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other states would bear us out in our remarks. But let us look at that country from which we derive almost all our notions regarding the department of government now under consideration ; and well may we turn our attention to England, for her judiciary, in all that belongs to civil rights, and the administration of equal justice between man and man, is, perhaps, as good as that of any other country on earth. It has been her salvation, amid all the corruptions which proceeds from privileged orders, and a long established system of legalized abuses. In England the institution of judges itinerant dates at least as far back as the reign of Henry the First, more than six centuries ago; they were then considered as members of the king's great court. But the propriety of a more immediate connection with the judges of the court, doubtless on the general grounds we have shortly stated, induced parliament to pass the Stat. Westm. 2. 13 Edw. 1. C. 30. which directs these justices in eyre to be assigned out of the king's sworn justices.* Subsequent statutes passed at various times have carried out this leading point of judicial policy; and it has contributed not a little to the fame and happiness of the English people, by the formation and ripening of such minds as those of Buller and Mansfield, of Kenyon and Dunning. This question has therefore been distinctly settled in England, for we find that anciently it was considered too great a burthen on the justices of the benches to attend the assizes, but parliament found it to their advantage to impose that duty, inasmuch as it contributed most powerfully to the enlightened and proper administration of justice.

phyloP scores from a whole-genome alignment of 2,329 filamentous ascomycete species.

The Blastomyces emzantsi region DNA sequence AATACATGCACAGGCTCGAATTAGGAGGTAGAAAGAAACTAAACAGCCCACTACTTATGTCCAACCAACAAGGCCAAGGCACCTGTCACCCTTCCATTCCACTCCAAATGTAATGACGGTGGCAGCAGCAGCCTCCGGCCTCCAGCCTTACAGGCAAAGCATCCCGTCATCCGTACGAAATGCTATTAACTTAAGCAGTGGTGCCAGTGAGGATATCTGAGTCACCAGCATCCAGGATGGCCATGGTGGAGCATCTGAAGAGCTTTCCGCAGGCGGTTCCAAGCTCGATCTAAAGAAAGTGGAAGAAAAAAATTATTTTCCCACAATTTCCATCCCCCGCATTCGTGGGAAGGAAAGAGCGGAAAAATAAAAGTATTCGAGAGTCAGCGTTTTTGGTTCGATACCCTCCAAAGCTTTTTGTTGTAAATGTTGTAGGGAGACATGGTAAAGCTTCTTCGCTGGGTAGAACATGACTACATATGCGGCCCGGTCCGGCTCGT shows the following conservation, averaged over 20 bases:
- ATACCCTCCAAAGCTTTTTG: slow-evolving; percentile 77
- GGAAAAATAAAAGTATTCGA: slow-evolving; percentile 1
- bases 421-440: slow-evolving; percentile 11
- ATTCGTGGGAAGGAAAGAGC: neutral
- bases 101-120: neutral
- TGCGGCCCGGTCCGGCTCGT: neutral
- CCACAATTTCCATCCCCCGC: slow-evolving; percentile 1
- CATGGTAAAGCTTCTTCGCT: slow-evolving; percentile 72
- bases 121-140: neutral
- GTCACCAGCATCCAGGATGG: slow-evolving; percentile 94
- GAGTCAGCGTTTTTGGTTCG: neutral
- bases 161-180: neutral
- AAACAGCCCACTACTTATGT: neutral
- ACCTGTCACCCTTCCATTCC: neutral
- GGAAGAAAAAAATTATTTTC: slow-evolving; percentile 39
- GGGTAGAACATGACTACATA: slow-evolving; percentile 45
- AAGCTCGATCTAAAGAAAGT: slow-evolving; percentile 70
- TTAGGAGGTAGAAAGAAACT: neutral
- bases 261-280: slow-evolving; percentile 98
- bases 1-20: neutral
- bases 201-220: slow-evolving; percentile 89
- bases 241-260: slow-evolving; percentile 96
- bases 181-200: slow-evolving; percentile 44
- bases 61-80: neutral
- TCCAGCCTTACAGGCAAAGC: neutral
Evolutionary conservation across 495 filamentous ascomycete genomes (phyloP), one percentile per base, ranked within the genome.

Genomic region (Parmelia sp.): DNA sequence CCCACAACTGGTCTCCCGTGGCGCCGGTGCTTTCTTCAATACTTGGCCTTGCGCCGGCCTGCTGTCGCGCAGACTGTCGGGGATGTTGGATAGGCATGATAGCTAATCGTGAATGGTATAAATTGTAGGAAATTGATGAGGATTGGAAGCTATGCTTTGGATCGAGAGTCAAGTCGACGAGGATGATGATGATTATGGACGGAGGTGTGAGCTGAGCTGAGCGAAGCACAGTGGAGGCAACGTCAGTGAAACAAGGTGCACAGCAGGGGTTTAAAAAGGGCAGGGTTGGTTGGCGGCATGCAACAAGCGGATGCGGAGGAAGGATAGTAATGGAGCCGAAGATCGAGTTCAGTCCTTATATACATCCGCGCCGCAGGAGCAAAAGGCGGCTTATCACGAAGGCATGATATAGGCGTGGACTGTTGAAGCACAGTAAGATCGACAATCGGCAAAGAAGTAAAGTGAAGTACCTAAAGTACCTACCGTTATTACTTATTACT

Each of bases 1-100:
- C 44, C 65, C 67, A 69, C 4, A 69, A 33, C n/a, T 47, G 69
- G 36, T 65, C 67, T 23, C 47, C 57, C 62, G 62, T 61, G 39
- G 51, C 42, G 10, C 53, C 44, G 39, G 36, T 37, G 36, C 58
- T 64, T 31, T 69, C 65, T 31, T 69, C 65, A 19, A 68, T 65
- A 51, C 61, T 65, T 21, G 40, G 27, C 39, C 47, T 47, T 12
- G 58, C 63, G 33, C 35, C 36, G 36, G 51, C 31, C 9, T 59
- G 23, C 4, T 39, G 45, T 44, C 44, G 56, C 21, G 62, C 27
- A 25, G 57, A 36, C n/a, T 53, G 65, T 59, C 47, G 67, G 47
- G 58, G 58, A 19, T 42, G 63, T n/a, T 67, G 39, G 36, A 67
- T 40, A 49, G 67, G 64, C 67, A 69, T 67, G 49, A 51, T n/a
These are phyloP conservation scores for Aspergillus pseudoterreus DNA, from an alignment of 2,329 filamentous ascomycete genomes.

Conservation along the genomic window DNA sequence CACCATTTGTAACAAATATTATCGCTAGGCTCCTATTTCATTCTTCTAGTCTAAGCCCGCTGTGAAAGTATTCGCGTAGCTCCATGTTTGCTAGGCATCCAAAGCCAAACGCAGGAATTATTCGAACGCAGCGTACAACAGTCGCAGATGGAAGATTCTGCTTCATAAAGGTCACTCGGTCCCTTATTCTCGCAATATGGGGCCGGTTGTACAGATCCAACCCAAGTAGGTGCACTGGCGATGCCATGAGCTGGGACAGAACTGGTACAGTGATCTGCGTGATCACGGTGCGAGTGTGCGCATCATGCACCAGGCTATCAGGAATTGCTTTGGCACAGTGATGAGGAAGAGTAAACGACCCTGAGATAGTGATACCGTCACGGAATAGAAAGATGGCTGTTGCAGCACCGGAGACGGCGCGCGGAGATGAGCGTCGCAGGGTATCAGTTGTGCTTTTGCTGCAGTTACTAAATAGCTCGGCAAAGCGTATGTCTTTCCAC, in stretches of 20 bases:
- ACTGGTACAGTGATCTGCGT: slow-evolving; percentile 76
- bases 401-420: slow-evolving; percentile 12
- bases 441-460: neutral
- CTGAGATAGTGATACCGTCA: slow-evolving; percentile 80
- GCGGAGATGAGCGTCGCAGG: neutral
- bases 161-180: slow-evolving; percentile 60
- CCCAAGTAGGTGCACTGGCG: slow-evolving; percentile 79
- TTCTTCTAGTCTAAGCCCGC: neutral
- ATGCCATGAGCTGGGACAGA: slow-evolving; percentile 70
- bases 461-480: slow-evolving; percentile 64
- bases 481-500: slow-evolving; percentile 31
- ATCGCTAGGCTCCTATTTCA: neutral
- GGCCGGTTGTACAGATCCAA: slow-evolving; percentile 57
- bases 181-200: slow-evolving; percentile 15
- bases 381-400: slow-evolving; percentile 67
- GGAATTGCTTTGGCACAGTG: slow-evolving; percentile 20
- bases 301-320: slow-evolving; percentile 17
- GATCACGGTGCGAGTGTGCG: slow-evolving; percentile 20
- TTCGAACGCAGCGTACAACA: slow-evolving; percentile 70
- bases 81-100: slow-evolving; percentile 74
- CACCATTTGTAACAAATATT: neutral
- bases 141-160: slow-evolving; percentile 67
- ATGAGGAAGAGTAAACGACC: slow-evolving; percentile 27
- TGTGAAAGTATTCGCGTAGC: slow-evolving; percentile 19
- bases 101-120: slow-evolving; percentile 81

Such being the opinions which we entertain on this subject, we give our most cordial assent to the views expressed in the latter part of the report of the committee of the bar; and as we have designedly not entered minutely into this subject, we will make no apology for presenting it to our readers :